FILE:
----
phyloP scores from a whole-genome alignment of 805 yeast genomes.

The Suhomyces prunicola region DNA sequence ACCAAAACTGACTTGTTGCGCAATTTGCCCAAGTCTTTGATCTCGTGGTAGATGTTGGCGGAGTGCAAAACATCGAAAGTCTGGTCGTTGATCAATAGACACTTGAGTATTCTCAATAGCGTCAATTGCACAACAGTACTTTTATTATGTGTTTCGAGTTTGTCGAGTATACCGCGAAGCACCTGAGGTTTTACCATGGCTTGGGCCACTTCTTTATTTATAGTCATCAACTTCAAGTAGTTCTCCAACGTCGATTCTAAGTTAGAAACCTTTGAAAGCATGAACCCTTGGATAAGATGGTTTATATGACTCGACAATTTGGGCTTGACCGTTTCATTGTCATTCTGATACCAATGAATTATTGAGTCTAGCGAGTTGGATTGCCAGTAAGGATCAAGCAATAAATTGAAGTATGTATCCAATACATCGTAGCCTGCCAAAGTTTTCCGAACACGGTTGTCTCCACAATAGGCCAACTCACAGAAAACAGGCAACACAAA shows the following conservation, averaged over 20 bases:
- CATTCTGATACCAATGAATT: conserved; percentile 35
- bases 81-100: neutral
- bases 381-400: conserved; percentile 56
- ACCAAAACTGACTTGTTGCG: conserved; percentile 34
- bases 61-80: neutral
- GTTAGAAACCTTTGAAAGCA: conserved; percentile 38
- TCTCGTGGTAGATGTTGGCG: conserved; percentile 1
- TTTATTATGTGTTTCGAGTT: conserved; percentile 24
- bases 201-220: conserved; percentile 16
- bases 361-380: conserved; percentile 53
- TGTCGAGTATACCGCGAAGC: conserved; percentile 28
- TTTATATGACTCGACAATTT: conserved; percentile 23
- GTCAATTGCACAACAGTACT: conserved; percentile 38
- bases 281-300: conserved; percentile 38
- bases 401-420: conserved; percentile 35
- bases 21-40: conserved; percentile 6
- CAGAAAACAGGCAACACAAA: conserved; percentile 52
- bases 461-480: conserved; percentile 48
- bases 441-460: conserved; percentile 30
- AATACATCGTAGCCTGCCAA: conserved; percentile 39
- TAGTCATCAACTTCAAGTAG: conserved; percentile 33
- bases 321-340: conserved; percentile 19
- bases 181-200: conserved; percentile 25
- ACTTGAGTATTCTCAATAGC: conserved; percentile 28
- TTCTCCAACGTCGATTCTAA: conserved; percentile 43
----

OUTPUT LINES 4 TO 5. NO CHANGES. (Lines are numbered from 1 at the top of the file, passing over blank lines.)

- bases 81-100: neutral
- bases 381-400: conserved; percentile 56